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Popular in Home Improvement

5 Popular Deck Designs Explained

To make sure your new deck looks great and fits your lifestyle, you need to know your options. Explore these popular decking styles.

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    Everything in this slideshow

    • Platform Decks

      Build Low to the Ground
      Platform decks are the simplest deck style. They are usually built on level lots and attached to single-level dwellings. Railings often are not necessary because these decks are so low to the ground. However, homeowners should find other ways to highlight the perimeter. Built-in planters and bench seating are good ways to do this. Angles, curves, a large screened gazebo, and a sunburst railing provide both style and function for this deck.

    • Platform Decks

      Waterproof the Structure
      Because platform decks are close to the ground, it's important that the material is protected from the elements. All structural materials should be pressure-treated or rated for direct ground contact. Also, all materials need at least two coats of protective sealer before they are installed to preserve the undersides.

    • Raised Decks

      Incorporate Safety Precautions
      Houses with above-grade first floors require raised decks. Raised decks must include railings and stairs for safety and easy access to the yard. When complete, these decks include exposed foundation posts that can be concealed with foundation plantings or skirting. Skirting usually consists of lath or lattice panels that fit between the deck and the ground.

    • Two-Story Decks

      Deal with Aesthetic Challenges
      Two-story decks provide outdoor access to the upper levels of your home. While the extra access is a plus, the structural posts and bracing required to support a two-story deck can create an aesthetic challenge. This two-story deck uses 12-x-12-inch posts and angled support timbers to add support and visual interest.

    • Two-Story Decks

      Camouflage Exposed Posts
      Structural members can also be disguised by covering them with decorative boards so they don't appear spindly. Other ways to disguise the exposed structural members include using posts that are thicker than building codes require or using partial skirting along the exterior. This deck uses rock-faced pillars to support the structure.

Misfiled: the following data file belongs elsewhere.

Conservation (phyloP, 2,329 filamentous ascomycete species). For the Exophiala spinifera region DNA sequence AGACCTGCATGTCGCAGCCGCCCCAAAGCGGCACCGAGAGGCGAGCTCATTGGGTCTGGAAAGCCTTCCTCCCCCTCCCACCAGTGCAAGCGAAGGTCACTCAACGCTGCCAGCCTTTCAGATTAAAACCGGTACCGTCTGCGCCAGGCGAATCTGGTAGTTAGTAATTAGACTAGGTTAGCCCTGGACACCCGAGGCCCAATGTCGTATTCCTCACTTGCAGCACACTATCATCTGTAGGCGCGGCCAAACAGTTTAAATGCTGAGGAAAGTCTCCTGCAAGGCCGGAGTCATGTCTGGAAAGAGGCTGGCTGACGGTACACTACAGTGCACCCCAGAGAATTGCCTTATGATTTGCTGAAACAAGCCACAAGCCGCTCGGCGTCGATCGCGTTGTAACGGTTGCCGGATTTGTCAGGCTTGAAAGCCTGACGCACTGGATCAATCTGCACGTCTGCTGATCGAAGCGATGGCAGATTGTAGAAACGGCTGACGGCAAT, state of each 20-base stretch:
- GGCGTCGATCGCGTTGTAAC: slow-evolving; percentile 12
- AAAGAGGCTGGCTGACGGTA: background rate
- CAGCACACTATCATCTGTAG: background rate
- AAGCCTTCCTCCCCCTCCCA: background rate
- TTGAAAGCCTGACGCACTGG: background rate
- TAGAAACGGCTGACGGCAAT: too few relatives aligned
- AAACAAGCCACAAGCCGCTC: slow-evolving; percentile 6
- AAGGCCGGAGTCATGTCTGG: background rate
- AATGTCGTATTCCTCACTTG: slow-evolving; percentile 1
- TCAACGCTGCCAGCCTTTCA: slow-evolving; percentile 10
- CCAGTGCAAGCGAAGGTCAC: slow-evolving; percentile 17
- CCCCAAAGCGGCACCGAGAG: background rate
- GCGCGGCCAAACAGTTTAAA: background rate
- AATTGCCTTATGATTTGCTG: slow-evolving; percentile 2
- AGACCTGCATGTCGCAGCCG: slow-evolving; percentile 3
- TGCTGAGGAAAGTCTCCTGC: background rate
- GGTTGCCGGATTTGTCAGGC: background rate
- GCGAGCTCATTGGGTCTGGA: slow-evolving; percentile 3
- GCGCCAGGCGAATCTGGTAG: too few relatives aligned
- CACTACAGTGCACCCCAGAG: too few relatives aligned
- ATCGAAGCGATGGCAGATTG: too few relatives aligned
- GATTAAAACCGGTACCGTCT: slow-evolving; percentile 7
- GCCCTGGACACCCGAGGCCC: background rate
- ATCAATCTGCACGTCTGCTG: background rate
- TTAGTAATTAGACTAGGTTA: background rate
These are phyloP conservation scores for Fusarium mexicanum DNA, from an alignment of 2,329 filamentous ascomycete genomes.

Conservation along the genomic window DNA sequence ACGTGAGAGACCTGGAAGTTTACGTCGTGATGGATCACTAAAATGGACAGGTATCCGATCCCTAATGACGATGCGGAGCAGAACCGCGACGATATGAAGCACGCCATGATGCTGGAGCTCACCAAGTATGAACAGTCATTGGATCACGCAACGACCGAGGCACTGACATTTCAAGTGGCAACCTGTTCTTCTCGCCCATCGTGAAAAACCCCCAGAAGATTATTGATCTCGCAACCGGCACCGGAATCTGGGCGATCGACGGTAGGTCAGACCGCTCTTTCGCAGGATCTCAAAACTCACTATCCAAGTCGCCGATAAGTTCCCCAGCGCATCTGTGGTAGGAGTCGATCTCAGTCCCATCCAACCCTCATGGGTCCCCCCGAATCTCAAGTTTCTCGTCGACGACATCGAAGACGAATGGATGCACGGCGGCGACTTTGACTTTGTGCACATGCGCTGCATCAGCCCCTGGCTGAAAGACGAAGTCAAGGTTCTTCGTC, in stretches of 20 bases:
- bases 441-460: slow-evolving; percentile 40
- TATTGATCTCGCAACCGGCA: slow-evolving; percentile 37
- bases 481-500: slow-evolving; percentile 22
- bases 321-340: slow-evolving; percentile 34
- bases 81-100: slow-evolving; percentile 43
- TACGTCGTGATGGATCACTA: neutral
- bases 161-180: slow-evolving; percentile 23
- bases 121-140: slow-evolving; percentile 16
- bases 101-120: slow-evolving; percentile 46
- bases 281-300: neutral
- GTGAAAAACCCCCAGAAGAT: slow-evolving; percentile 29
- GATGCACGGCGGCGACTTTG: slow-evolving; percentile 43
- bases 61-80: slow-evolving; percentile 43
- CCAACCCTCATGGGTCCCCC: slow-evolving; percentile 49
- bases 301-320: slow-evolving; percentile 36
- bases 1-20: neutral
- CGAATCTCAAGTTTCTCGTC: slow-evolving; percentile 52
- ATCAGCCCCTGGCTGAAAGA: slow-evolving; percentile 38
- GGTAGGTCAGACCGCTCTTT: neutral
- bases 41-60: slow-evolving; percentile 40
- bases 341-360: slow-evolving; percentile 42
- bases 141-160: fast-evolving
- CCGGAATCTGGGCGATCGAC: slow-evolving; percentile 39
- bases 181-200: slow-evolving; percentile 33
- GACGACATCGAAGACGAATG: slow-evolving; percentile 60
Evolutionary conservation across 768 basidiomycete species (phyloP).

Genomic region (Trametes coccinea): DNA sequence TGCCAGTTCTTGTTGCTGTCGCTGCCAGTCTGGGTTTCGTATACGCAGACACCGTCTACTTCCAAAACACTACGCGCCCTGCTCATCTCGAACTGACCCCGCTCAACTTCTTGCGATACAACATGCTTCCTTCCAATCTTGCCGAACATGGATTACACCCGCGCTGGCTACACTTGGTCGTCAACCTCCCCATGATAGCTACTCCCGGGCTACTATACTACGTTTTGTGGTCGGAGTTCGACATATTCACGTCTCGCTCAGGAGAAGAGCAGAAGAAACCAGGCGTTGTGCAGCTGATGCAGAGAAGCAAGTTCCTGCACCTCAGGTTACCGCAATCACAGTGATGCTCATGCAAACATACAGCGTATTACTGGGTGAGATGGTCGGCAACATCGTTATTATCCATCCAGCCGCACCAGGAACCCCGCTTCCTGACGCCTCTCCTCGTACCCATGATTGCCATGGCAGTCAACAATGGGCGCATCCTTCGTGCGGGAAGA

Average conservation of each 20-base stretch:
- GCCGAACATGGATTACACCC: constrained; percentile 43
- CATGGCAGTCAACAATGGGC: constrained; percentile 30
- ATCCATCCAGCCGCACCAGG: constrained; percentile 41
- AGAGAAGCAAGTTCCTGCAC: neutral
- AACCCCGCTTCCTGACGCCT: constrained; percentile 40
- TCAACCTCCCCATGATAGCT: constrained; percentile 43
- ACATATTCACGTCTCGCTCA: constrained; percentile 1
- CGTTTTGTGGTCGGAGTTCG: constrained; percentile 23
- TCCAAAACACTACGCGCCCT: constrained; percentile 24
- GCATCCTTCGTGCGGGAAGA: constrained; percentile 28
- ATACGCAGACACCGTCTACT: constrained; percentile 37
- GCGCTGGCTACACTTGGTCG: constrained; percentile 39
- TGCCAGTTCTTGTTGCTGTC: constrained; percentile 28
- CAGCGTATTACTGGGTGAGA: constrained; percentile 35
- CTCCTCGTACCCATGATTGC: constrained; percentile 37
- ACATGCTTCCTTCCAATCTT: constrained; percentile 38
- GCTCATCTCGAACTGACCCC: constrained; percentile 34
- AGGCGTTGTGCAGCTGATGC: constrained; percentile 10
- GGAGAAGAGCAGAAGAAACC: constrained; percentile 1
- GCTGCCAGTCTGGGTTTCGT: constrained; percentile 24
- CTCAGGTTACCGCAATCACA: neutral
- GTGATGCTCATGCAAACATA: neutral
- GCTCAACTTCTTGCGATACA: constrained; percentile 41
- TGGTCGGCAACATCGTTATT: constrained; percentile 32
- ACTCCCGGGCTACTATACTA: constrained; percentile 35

• Multilevel Decks

      Highlight Your Yard
      Multilevel decks are a series of decks connected by stairways or walkways. These decks are perfect for sloped lots because the deck areas follow the contours of the land. Joining each section with a short run of stairs prevents the lowest deck from interfering with the views from the higher decks.

    • Multilevel Decks

      Enjoy the Weather
      The multilevel deck style also takes advantage of the microclimates within the yard. This style allows homeowners to have one level close to the house for entertaining, another level in the shade of nearby trees, and a third level positioned to soak up the sun.

    • Freestanding Deck

      Explore Your Options
      Freestanding decks are not attached to the house. This is a useful approach when the house's construction does not allow for a ledger board, which is bolted to the house's framing, or the house requires a three-level deck system. Freestanding decks are built with the same basic methods and techniques as attached decks, except footings, posts, and beams replace the ledger.

    • Freestanding Decks

      Take Advantage of Your Views
      Because freestanding decks are not attached to the house, they are perfect for highlighting the best areas of your yard. Freestanding decks become natural extensions of the landscape when placed in a shady glade or overlooking a beautiful garden.

    • 10 of 10
      Next Slideshow Before and After Deck Makeovers

      Before and After Deck Makeovers

      Add new life to a ho-hum deck with these fun makeover ideas.
      Begin Slideshow »

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